As the Peachtree Creek Greenway nears a date to break ground this year, concerns about the linear park contributing to gentrification along Buford Highway in Brookhaven remain a concern for some community activists who have watched issues such as affordable housing affect the renowned Atlanta BeltLine.
City Councilmember Joe Gebbia says gentrification is already happening along the corridor famous for its multicultural residents and businesses, including many restaurants.
“Even if we don’t do anything, the trend [of rising property costs] will continue,” Gebbia said. “The Greenway has psychologically added to that process and the momentum will pick up.”
But Rebekah Morris, a founder of Los Vecinos de Buford Highway, an organization created to advocate for those living in apartments along Buford Highway, said the Greenway board and city officials should be more proactive in addressing issues such as affordability.
“We, as the community, just want the cities and the Peachtree Creek Greenway board … to take a more proactive policy stance on how to create green space that our current residents will be able to enjoy,” she said.
“We need to realize none of us are working in silos, and all of our actions impact one another,” Morris added. “We need to work together to develop policies that will protect our residents from displacement. We can’t think that just because we aren’t in the housing business that we can’t also take measures to protect our current, naturally occurring affordable housing.”
The Greenway, sometimes referred to as the “Brookhaven BeltLine,” is an approximate 12-mile linear park envisioned to run along the north fork of the Peachtree Creek and connect Brookhaven to Chamblee and Doraville as well as to Buckhead’s PATH 400 and eventually to the Atlanta BeltLine.
The north fork of the Peachtree Creek runs from Mercer University in unincorporated DeKalb County to near the PATH400 trail. Brookhaven officials expect to break ground this year on the Greenway’s first mile.
Ryan Gravel, the visionary behind the Atlanta BeltLine, brought the pilot program for his new nonprofit urban design organization, Generator Studio, to Buford Highway last year to seek ways to mitigate negative impacts on the people living and working along the rapidly redeveloping corridor.
The Atlanta BeltLine is also facing concerns about affordable housing.
Any comparison to the Atlanta BeltLine is not really accurate, however, Gebbia said, because the Greenway is running along a creek and does not include commercial or residential developments.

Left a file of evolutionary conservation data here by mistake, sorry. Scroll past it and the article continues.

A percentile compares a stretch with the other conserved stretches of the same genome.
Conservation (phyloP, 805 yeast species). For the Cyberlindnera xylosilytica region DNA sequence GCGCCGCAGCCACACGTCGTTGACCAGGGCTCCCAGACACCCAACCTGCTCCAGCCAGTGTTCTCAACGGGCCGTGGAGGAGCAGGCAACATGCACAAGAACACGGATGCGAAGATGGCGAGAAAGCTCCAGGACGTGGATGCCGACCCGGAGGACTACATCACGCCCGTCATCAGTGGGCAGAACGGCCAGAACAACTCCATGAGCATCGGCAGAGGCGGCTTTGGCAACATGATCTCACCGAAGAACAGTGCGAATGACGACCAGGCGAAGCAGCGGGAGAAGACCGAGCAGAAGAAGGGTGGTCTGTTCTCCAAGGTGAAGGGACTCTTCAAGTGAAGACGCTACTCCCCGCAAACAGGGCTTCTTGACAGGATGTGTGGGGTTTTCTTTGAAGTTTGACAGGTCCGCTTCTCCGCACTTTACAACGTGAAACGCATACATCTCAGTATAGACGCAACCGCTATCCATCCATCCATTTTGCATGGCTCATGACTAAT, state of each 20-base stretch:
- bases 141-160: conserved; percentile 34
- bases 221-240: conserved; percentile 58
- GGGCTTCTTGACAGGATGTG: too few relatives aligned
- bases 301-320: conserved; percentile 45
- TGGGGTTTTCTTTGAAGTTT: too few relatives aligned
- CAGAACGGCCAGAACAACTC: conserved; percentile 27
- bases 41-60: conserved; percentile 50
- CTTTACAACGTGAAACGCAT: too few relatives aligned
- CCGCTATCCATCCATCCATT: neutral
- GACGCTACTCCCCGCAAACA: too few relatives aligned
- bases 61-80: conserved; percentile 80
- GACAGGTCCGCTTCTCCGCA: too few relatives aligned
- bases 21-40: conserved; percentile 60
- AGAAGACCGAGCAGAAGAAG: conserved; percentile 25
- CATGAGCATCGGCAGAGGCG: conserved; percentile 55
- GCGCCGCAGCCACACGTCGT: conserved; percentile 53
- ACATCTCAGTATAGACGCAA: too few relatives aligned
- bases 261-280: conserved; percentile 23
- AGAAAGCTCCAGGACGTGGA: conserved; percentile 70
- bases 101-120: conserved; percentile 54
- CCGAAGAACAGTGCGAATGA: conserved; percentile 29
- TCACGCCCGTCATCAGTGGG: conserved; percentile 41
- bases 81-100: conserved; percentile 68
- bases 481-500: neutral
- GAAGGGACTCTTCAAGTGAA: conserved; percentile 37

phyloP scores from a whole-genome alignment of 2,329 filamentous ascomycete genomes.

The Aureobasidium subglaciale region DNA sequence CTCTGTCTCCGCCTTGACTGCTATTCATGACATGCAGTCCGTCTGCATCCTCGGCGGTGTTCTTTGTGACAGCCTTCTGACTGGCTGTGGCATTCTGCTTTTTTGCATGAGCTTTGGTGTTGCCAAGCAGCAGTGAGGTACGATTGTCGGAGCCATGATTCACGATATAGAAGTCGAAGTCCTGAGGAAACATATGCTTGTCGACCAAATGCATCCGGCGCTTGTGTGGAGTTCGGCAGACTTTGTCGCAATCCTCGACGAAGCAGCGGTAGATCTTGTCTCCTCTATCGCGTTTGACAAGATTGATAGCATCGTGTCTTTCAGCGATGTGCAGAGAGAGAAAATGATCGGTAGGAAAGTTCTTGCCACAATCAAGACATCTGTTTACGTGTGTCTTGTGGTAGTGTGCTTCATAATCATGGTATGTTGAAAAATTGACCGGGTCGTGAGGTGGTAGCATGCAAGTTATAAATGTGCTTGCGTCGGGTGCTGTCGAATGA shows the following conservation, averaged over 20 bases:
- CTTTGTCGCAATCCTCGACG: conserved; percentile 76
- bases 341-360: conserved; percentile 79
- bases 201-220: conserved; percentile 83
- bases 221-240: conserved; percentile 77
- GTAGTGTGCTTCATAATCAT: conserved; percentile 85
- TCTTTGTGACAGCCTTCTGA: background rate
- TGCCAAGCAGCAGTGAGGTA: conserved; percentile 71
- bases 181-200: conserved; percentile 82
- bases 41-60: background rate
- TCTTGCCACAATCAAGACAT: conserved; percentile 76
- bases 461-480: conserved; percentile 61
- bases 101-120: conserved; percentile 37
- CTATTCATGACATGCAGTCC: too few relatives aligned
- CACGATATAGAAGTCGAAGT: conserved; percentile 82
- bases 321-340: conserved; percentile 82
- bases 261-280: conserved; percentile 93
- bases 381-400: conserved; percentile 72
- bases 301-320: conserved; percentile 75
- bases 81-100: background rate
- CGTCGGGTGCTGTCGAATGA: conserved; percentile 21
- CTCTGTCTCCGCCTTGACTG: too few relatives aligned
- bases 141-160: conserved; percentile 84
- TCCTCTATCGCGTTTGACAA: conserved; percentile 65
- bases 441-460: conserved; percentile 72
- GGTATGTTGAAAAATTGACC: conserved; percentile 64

Gravel agreed. “I don’t see a comparison with the BeltLine. It’s very different,” he said.
“The thing is, of course [the Greenway] is a great thing,” Gravel added. “We shouldn’t be afraid to make a community better. We shouldn’t hold down progress to just keep things affordable.”
Concerns raised with officials
Betsy Eggers, chair of the nonprofit Peachtree Creek Greenway board of directors, said Brookhaven will have to deal with affordability. She said the Greenway will address some of the equity issues that people living in apartments on Buford Highway and near the I-85 access road face because it will provide them a nearby green space to access for fun or as an alternative means of transportation.
“People who live in apartments do not have access to parks and backyards like homeowners do,” Eggers said. The plan to connect Brookhaven to Chamblee, Doraville and Atlanta through the Greenway also provides an alternative means of transportation for people who may currently take the MARTA 39 bus, the most utilized bus in MARTA’s system, but want to ride a bicycle on a safe path to work, she said.
“We are serving underserved people,” she said.
Marco Palma, also a founder of Los Vecinos de Buford Highway, said concerns about potential negative impacts of the Peachtree Creek Greenway on residents living along Buford Highway have been raised with Brookhaven officials.
“We made it clear that the people who live along Buford Highway would be negatively affected by the construction of the Peachtree Creek Greenway,” he said. “The rising housing costs along Buford Highway will cause people to move out of the city.”
Gebbia acknowledged that rising property values along Buford Highway will result in displacement. He is hoping the City Council will institute a policy that mandates developers who buy an apartment complex be required to give tenants a 120-day notice of having to move out. Gebbia said he’d also like to make it mandatory that their last 60 days be rent free to give people time to save money for deposits for a new place to live.
“It’s a proven fact that if you give lower-income people a short time to move, their situation only worsens,” he said.
Brookhaven is undergoing a citywide zoning rewrite and plans to take into account recommendations made by its Affordable Housing Task Force, such as offering incentives to developers who provide affordable housing.
“City staff, working with our consultants and public input, are building upon the recommendations of the Affordable Housing Task Force,” said Burke Brennan, city spokesperson. “They are working together for policy recommendations to be included in the zoning rewrite for approval by City Council.
This is expected to be presented to council this summer.”
Gravel said the best way to help people living and working along Buford Highway from being priced out of their neighborhoods as it continues to evolve is for residents who care about the corridor’s history and diversity to continue to speak to elected officials.
“It all requires political will,” he said. “The people in the community and the leaders have to be willing to do the hard work.”